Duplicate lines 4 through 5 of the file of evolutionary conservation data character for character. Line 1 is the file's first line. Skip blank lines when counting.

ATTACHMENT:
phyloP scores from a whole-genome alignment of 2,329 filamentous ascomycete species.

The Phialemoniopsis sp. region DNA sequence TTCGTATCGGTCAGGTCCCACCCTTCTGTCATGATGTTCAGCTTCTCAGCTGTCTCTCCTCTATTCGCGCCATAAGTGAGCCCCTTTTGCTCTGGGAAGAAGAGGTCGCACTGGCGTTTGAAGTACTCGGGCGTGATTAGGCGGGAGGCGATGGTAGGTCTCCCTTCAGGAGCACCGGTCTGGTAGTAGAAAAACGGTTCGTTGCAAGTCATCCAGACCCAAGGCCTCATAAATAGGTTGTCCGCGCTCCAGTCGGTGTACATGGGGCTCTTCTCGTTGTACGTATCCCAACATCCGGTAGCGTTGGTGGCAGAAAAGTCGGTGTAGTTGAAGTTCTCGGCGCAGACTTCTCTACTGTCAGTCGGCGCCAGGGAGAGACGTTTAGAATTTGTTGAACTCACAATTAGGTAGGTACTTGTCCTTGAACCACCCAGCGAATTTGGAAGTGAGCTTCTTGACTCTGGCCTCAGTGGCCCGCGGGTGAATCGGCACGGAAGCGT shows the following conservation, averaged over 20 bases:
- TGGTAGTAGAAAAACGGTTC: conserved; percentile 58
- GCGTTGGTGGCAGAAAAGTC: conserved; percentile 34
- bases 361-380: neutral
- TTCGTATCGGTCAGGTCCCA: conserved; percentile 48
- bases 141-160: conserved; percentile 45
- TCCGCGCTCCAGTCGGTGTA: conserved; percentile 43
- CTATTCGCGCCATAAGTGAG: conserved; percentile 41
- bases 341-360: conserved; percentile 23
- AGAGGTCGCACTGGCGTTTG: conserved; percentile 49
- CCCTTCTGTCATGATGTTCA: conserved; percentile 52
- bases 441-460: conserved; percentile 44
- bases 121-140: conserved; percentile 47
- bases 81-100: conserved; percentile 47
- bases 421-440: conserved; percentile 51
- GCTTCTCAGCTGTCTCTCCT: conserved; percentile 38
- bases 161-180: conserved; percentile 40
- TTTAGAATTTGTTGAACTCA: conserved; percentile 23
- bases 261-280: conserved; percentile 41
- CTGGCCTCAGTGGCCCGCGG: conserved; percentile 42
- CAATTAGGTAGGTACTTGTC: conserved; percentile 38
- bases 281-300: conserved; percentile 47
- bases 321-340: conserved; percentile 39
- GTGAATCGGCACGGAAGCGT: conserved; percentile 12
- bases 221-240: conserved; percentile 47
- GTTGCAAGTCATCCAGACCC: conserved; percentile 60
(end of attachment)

- GCGTTGGTGGCAGAAAAGTC: conserved; percentile 34
- bases 361-380: neutral